Stages and retain sustained financial support over the development phases is a particular hurdle. Proof-of- concept takes at least 5-8 years. Furthermore, efficacy studies in therapeutic vaccines take a long time, e.g. it takes 7-8 years to demonstrate the efficacy of a cancer vaccine to reduce cancer recurrence.
- Re-orientation of programmes: founders and board members of companies investing in the field might have different ideas on the direction of further development; consolidating a real strategy can take years.
As a result, an R&D agenda is needed for the R&I of therapeutic vaccines. From a purely R&D perspective, therapeutic vaccines share most of the challenges and gaps along the value chain that occur in prophylactic vaccines, described in the roadmap. However, on top of these, the workshop dedicated to therapeutic vaccines highlighted three key additional types of challenges specific to therapeutic vaccines that are discussed separately in the sections below.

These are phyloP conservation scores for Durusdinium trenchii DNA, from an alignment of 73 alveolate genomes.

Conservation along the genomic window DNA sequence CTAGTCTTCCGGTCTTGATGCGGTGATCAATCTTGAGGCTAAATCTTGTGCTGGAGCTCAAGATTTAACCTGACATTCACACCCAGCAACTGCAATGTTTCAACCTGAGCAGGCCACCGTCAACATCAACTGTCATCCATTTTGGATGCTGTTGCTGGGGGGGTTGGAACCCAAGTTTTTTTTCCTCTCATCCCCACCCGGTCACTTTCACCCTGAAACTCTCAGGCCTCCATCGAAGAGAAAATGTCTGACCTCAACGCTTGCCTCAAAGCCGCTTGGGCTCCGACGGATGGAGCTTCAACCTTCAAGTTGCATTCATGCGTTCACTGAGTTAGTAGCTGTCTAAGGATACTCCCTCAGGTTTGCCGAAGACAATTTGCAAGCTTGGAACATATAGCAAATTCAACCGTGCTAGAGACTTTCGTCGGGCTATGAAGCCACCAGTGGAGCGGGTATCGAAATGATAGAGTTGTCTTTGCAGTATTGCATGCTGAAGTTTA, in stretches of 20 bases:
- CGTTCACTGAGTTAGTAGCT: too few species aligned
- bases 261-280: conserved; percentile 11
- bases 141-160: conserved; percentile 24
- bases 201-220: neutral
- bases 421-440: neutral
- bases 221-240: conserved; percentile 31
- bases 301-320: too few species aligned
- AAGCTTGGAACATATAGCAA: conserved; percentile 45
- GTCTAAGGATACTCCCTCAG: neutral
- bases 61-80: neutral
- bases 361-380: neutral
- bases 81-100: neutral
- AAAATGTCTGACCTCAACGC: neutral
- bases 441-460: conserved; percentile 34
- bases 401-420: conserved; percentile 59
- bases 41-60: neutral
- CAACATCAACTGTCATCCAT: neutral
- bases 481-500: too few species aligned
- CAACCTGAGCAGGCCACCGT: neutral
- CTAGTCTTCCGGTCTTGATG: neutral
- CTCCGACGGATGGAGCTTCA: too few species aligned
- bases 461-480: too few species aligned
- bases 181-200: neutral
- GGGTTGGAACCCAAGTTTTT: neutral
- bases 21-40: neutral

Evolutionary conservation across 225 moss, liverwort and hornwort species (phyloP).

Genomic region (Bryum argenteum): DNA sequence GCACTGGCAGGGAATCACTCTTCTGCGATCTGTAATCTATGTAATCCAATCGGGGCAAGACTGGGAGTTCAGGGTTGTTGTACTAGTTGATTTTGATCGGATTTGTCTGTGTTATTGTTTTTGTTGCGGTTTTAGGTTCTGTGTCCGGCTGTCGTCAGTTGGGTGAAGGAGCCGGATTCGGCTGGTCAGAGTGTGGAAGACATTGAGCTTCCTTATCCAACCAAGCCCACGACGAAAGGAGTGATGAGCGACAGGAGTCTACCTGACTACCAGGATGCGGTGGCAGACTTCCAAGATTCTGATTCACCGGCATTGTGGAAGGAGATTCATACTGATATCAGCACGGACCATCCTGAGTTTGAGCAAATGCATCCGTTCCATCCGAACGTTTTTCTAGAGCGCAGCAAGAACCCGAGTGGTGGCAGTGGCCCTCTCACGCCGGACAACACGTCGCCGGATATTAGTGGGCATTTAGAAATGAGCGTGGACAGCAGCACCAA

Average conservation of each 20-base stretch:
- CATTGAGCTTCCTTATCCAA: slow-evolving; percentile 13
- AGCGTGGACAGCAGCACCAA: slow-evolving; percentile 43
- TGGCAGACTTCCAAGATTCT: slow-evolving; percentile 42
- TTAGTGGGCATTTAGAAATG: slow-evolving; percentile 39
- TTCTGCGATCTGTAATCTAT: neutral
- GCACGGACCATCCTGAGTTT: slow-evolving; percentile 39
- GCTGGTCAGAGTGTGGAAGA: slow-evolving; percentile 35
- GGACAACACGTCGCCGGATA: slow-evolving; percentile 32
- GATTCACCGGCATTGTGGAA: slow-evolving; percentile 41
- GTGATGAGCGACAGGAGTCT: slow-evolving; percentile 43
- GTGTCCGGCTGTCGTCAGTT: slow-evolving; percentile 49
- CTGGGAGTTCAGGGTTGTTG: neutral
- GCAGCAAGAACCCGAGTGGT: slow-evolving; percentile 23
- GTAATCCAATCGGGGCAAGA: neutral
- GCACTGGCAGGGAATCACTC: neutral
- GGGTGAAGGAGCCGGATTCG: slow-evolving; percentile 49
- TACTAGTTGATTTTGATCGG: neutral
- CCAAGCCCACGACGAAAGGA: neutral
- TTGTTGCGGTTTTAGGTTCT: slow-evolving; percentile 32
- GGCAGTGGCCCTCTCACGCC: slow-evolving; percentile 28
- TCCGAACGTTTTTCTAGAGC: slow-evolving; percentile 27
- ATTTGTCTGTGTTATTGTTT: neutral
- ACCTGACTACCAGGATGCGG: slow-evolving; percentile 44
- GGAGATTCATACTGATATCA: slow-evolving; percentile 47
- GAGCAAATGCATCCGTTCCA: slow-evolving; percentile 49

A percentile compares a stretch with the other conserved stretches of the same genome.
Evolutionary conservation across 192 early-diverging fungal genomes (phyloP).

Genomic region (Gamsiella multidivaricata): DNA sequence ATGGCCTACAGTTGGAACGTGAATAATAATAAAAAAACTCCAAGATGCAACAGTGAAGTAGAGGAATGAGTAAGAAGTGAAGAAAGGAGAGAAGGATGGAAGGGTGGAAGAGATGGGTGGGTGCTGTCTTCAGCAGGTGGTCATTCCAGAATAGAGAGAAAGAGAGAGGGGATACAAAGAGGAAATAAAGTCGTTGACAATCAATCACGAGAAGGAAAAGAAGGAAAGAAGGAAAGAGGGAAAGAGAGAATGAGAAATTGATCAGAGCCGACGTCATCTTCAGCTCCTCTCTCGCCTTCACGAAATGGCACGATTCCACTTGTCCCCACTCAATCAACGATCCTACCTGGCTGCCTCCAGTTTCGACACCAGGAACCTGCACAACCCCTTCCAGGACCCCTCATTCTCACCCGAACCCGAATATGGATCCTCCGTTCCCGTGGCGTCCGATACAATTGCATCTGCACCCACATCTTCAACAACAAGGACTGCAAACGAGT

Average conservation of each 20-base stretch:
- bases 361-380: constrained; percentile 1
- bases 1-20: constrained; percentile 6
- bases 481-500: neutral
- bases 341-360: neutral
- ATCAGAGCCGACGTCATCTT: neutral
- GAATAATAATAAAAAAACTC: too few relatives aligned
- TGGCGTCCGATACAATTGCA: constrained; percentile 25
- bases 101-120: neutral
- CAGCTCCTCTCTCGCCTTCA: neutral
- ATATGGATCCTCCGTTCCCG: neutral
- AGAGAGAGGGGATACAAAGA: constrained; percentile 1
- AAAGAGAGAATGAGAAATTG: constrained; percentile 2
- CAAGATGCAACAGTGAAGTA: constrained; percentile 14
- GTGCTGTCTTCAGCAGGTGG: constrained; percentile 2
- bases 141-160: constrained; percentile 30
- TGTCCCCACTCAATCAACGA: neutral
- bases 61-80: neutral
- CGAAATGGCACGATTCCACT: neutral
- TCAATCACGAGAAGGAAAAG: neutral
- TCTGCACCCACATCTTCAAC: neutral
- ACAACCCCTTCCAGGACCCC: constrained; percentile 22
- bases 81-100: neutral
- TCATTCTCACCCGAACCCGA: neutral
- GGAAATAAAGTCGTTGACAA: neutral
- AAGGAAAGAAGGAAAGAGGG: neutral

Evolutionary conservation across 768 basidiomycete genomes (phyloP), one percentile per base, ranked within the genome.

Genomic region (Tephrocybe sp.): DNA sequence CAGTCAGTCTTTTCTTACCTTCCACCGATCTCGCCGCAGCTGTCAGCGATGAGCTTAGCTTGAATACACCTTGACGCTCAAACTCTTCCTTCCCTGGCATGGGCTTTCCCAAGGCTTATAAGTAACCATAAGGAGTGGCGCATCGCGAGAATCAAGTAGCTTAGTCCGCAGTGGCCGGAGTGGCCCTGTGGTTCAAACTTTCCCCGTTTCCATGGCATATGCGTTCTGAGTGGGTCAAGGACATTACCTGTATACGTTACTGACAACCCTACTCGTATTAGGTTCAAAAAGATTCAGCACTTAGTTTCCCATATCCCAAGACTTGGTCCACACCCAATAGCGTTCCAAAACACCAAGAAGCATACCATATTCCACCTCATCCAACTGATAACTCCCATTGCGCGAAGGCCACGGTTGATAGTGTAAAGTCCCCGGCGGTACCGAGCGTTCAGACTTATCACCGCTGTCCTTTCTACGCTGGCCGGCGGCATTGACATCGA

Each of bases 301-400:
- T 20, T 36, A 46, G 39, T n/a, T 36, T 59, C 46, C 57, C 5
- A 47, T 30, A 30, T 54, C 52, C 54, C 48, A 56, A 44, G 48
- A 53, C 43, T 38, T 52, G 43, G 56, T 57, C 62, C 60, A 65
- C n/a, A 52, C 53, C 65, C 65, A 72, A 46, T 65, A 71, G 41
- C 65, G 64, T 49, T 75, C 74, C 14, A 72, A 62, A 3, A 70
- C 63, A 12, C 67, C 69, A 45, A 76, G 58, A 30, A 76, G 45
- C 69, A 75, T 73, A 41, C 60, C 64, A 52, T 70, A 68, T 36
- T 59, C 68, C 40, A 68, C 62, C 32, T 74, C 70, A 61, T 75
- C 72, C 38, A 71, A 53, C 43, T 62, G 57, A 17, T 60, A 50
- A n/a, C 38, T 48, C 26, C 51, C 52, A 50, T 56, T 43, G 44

GAPS & CHALLENGES
A first gap is the lack of a therapeutic vaccines network at european level.
During the consultation, the lack of a therapeutic vaccines network has been stressed as a critical gap that would need to be addressed in order to drive innovation in this field. Currently, over 70% of clinical therapeutic vaccine candidates are being developed by biotech or small to mid-size pharma companies, which often lack the broad capabilities and long-term expertise in both technology and therapeutic areas to fully drive the development. Overcoming this national fragmentation is essential to providing therapeutic vaccines with the necessary market perspective needed to develop products for global medical needs. A lot of research is conducted on adjuvants or delivery mechanisms but the community is often not aware of the ongoing research of all the various groups. There is a tradition of collaborating projects in prophylactic vaccines; e.g. ADITEC24 where adjuvants from different companies are shared and a head to head comparison of different antigens with the same adjuvants is performed, or TBVAC202025 where candidate vaccines are compared head-to-head before going into further clinical development. Similar partnerships and large projects in the field of therapeutic vaccines are also needed.
The second main challenge appears to be that the applicable regulatory framework to the development of therapeutic vaccines is considered to be unclear in europe today.